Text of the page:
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Scouting for Investments Abroad

Use this screen to find firms that add geographic diversification.

David Krempa, 12/01/2011

Because the focus is on China this issue, we thought it would be worthwhile to search for safe investments that can increase investors’ foreign exposure. Understandably, U.S. investors’ portfolios are often overconcentrated in domestic companies. Investors are much more familiar with U.S. companies, so it makes sense that they would gravitate toward the stocks they know. Exposure to foreign companies, however, helps diversify portfolios and gives investors exposure to fast-growing economies. Foreign companies are rarely highlighted in the U.S. financial media, so unless investors are actively searching for foreign investments, they are unlikely to come across new ideas.

Given the situation in Europe, many investors may be concerned about investing in foreign companies. Most large U.S. firms, however, already have significant European and international exposure, so investing in a foreign firm may not be as radical of a change as it seems. Also, Europe is a large part of the global ex-U.S. economy, but there are a number of other countries, including those in emerging markets, that have been producing strong growth and are in solid financial shape. We believe that investors with a long time horizon will do well by investing in attractively priced international firms that have competitive advantages, even if they are heavily dependent on Europe.

Foreign = Yes

Morningstar Principia does not have the option to screen by individual country, but it does allow us to limit our stock screen exclusively to firms that are based outside the United States. This screen will cut down our stock universe from more than 11,000 companies to around 2,200 stocks.

And Uncertainty = Low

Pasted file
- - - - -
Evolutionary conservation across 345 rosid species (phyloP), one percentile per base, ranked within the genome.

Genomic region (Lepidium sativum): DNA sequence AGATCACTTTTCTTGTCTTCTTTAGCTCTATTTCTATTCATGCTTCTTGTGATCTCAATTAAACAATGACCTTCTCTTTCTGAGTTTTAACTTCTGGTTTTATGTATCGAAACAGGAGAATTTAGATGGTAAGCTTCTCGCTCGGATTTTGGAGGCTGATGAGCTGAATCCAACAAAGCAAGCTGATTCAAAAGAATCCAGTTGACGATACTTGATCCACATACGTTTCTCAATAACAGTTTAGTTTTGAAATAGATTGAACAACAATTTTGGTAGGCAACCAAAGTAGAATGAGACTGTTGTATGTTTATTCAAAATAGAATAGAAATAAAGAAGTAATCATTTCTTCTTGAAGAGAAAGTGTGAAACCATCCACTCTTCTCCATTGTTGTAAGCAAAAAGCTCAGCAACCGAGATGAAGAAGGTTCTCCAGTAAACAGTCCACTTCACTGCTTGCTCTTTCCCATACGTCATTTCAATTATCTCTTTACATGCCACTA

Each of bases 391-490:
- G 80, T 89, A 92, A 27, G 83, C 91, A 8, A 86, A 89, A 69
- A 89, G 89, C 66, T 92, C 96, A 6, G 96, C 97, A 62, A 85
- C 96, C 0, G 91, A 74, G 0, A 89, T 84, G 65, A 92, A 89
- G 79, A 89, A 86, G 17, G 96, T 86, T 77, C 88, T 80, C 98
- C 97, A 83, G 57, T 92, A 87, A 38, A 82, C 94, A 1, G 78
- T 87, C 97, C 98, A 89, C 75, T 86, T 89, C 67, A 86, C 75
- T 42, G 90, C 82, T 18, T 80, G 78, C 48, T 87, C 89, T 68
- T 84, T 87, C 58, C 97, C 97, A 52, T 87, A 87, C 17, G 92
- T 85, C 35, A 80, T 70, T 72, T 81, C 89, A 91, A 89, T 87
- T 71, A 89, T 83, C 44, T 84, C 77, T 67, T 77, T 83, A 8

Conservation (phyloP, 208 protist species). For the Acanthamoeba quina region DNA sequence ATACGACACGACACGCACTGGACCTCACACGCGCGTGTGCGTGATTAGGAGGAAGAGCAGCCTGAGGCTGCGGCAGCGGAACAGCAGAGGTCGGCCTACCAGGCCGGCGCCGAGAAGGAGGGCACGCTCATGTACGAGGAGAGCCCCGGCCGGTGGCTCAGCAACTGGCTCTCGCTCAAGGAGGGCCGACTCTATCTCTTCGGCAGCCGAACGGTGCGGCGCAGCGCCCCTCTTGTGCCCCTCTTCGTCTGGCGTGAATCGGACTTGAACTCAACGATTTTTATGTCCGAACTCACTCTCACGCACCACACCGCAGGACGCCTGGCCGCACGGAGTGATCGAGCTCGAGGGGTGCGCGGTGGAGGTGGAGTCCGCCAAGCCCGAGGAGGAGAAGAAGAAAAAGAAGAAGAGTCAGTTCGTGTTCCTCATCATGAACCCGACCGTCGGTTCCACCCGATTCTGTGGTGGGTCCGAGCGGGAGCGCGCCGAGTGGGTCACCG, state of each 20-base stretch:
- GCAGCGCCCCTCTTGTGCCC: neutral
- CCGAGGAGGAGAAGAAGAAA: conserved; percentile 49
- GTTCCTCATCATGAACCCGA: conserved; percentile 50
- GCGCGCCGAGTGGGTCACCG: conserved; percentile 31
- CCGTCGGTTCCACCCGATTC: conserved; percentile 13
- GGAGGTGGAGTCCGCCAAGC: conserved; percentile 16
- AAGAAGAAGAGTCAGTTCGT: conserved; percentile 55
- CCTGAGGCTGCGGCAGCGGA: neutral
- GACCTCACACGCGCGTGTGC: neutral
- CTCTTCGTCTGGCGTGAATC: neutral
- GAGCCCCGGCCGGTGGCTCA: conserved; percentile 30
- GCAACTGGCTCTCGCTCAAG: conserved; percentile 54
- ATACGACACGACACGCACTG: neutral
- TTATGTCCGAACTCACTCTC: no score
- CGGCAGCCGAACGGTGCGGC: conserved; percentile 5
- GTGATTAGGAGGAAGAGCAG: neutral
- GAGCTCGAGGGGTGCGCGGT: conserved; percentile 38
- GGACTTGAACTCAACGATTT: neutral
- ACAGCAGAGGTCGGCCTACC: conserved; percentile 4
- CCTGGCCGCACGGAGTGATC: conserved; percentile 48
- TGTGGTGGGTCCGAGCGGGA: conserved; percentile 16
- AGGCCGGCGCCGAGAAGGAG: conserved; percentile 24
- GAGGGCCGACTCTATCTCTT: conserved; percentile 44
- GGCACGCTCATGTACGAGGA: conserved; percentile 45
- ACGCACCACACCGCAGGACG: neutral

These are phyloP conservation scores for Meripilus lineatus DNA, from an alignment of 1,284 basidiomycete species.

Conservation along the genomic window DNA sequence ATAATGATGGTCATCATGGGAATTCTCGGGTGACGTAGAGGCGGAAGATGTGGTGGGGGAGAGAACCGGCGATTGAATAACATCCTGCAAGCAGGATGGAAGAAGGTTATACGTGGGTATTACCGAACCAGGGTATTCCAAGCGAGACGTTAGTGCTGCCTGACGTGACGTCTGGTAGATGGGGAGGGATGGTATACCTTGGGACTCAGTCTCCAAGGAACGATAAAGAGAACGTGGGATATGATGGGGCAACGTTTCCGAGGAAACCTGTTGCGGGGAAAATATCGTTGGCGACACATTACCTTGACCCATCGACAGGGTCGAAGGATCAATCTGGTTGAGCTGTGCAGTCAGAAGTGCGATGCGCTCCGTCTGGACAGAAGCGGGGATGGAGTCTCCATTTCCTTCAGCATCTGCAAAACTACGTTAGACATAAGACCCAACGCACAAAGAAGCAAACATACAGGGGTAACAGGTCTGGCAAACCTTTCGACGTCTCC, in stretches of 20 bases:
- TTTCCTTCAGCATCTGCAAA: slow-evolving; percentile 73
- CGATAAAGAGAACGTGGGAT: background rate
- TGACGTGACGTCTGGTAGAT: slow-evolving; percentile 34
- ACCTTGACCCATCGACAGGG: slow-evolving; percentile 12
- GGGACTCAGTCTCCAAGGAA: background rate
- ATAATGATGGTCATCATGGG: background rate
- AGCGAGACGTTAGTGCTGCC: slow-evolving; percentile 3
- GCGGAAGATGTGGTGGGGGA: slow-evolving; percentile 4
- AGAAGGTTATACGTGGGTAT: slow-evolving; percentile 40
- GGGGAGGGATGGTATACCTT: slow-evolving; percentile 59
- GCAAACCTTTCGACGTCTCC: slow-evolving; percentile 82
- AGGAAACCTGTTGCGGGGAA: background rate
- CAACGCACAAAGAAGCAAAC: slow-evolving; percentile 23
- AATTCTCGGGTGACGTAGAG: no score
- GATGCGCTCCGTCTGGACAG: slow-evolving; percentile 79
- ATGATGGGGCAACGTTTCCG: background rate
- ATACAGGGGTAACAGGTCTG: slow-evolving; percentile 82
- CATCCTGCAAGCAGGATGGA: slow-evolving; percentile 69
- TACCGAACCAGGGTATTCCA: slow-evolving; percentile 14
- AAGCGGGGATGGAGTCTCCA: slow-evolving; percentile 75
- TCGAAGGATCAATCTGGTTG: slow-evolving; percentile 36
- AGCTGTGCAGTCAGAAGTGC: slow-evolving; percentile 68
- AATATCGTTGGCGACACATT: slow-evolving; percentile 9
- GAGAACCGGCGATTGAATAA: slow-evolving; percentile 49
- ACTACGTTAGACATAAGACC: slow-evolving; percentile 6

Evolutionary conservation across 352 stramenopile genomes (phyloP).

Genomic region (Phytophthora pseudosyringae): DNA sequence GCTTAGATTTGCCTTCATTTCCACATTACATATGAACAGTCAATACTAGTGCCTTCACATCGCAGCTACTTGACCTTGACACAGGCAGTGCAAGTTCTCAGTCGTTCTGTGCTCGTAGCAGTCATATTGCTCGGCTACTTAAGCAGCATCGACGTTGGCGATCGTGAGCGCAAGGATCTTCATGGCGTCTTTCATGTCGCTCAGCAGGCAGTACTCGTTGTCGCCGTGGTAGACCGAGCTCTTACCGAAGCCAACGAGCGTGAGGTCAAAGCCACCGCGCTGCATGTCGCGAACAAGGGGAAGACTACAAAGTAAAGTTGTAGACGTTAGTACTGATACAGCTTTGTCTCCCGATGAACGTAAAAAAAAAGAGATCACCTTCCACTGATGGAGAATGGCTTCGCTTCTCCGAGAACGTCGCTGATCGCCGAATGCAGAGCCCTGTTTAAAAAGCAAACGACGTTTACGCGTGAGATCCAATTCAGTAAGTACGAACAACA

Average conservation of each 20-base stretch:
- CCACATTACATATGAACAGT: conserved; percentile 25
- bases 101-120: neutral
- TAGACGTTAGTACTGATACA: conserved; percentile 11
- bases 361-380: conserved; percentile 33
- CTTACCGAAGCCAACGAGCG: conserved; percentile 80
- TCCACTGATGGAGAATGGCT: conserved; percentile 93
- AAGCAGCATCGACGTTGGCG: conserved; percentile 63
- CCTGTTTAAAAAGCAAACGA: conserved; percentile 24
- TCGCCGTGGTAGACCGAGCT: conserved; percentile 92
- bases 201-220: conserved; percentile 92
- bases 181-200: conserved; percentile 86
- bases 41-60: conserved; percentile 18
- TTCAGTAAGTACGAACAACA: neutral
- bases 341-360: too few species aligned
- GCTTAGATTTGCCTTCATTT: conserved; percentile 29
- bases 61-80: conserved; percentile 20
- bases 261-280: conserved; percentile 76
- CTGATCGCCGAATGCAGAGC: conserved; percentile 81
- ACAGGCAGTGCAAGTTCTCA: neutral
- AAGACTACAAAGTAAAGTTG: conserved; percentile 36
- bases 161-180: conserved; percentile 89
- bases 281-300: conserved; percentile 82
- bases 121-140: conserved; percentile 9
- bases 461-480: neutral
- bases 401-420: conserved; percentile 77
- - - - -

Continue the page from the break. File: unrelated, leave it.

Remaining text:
Many investors are skittish about investing in foreign firms for a number of reasons. They’re less familiar with foreign economies, wary of foreign government regulations, and often wonder if the firm’s financial statements are reliable. These concerns have been especially heighted with the recent emergence of some fraudulent firms in China. For these reasons, we limited our screen to firms that our equity analysts have assigned a low uncertainty rating. Firms with low uncertainty tend to be larger, more established, less cyclical, and generally safer investments than those firms with high uncertainty. They are firms that we believe are the least susceptible to political instability. This may restrict us from getting home-run returns, but it will help protect our downside.

And Moat = Narrow or Wide

We also limited our search to companies that Morningstar has assigned a narrow or wide moat. The firm’s moat is an indication of the firm’s sustainable competitive advantage, meaning they are likely to keep competitors at bay.

And Star Rating > 2 Stars

We restricted our search to only stocks that Morningstar’s equity analysts rate 3 stars or higher. Morningstar’s ratings are calculated based on analysts’ estimate of the business’ intrinsic value in relation to the current stock price, with the most undervalued stocks receiving 5 stars and the most overvalued stocks receiving 1 star. By eliminating the 1- and 2-star stocks, we avoid firms that Morningstar’s analysts believe are currently overvalued.

We ran this screen in October. Here are some of the results:

Novartis AG NVS